The technology and safety issues may take a few years to figure out, but paperless cockpit is already becoming a reality with pilots adopting iPads, and full touchscreen minus the knobs will be coming in a few years, no doubt.
By the end of the decade, says Thales, one of the world’s largest makers of aircraft cockpits… [P]ilots could start dispensing with buttons, trackballs and keypads for performing many routine flying tasks in favor of touchscreens…
[T]he migration toward touch screens is advanced by manufacturers as having the potential to enhance flight safety and improve efficiency.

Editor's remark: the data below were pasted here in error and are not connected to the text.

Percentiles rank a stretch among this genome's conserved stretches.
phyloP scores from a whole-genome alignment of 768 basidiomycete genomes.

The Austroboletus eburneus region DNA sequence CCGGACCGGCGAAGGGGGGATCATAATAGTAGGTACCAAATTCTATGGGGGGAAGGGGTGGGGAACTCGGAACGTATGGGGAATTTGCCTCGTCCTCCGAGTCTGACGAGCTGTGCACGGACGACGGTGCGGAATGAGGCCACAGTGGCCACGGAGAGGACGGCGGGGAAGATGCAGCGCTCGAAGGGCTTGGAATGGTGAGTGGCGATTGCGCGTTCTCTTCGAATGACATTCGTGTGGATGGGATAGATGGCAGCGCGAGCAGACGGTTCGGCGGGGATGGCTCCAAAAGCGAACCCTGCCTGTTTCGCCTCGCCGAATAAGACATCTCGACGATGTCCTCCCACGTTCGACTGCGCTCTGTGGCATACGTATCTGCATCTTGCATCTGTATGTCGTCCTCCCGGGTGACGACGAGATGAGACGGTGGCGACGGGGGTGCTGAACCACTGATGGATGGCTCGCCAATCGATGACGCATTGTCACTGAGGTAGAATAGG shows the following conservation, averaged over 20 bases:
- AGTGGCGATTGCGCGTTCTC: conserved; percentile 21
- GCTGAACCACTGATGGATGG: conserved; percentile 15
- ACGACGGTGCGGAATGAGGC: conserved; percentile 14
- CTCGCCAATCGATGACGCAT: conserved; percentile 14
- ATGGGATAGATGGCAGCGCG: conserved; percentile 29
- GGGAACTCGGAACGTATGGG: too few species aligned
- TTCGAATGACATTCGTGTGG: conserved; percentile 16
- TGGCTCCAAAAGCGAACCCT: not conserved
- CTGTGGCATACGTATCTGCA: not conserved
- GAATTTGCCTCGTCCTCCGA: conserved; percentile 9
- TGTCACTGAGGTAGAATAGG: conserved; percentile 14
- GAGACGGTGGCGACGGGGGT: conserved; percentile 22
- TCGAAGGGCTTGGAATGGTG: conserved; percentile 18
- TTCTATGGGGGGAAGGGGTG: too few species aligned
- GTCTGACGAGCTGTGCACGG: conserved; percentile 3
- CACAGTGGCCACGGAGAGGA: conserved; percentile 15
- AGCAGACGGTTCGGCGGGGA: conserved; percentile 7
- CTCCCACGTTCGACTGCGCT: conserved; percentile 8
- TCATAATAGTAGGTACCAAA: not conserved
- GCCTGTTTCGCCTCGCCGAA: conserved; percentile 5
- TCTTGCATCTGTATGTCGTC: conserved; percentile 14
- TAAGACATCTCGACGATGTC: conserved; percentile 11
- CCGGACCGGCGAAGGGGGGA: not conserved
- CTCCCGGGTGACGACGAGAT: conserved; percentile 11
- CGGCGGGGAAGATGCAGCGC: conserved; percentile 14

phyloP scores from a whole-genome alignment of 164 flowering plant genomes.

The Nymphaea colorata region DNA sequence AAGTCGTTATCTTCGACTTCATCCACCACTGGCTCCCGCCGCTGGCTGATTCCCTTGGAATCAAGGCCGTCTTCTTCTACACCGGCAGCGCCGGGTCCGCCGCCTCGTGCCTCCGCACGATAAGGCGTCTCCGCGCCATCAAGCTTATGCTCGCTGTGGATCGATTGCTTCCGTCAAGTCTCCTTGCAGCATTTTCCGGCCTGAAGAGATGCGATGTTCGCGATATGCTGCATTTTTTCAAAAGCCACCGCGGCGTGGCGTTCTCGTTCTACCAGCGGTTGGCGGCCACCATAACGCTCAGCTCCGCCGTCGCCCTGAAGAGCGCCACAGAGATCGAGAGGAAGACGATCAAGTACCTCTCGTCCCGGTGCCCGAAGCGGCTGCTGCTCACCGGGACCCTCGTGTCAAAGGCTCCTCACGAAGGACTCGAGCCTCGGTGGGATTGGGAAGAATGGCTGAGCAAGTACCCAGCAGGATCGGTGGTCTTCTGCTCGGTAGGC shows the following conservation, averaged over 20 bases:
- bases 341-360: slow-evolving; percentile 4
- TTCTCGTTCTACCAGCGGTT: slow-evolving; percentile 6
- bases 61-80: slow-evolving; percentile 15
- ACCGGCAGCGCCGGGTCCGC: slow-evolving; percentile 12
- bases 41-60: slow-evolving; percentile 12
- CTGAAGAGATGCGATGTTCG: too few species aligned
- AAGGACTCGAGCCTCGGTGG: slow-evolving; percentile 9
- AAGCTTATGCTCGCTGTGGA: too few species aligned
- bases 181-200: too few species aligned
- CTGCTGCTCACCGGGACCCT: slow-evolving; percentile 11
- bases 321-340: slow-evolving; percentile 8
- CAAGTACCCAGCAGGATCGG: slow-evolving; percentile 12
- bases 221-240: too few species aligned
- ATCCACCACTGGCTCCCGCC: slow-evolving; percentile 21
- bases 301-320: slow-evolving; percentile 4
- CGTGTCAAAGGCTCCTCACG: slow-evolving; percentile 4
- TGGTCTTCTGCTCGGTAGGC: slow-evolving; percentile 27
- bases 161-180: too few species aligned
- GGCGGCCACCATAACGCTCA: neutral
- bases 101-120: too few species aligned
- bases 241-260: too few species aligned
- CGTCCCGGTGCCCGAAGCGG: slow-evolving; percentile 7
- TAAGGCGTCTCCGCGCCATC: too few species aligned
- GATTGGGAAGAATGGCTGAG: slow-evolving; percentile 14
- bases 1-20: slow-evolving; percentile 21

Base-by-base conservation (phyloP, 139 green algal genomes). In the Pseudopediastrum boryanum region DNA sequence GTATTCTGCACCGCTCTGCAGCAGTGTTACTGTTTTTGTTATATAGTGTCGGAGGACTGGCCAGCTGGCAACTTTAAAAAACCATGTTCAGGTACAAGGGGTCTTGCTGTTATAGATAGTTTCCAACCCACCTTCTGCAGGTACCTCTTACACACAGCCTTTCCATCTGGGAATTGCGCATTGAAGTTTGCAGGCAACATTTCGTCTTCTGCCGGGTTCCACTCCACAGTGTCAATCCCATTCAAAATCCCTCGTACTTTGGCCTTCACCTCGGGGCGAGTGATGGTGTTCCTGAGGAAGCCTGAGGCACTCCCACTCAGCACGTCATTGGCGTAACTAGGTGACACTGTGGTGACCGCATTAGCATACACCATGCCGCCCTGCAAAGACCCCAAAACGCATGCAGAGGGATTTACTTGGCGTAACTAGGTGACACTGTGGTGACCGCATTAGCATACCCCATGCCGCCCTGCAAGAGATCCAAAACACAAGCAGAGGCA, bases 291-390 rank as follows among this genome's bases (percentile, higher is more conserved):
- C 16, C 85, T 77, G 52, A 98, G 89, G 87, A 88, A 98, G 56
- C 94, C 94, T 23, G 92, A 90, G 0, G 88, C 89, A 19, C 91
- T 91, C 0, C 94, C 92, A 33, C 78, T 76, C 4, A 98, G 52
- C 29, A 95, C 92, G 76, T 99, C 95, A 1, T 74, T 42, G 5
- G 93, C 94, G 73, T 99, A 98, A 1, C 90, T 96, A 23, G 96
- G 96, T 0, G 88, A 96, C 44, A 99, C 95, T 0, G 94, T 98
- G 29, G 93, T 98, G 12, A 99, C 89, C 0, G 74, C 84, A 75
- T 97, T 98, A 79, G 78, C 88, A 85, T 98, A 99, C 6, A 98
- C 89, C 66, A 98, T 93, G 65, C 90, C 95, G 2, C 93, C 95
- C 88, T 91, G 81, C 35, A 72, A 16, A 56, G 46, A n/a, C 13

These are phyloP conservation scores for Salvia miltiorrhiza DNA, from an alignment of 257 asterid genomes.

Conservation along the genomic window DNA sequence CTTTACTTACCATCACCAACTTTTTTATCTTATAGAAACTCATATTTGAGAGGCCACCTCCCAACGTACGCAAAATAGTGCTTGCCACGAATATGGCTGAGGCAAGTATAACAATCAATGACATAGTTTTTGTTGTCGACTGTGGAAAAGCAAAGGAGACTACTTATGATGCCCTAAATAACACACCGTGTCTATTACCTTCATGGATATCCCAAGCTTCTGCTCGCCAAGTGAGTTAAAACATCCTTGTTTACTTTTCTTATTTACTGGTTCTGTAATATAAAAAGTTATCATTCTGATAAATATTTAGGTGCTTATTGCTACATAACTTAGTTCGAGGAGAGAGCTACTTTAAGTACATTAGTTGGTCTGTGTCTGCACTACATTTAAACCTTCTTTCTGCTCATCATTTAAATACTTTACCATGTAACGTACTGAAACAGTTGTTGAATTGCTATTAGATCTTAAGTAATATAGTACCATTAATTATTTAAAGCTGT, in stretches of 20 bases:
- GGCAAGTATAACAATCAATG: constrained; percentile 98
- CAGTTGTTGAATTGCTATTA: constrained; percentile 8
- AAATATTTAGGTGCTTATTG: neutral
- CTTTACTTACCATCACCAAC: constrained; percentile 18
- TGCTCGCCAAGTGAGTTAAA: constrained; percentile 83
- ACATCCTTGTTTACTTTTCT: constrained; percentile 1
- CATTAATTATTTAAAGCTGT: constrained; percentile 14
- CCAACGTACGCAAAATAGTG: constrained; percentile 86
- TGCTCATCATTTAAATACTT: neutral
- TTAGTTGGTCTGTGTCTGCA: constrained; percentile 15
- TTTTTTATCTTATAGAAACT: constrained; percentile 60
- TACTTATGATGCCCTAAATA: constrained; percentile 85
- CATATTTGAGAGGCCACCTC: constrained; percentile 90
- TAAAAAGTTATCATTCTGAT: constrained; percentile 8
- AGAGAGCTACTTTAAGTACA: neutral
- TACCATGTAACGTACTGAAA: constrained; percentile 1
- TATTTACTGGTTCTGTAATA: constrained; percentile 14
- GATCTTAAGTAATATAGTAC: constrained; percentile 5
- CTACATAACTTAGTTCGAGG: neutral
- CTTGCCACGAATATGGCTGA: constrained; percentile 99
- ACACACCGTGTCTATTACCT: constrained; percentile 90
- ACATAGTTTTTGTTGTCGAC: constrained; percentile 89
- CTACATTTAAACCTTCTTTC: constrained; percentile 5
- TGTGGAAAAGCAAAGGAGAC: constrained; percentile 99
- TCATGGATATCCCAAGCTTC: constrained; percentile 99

Touch-screen advocates list several advantages over traditional cockpits, including the elimination of physical space constraints for instrument displays, since all the information the flight crew needs can be searched for and reached from the same set of screens. The displays can also be customized to present only the relevant data and input options that the pilot needs for a specific phase of the flight, be it takeoff, cruise or landing.
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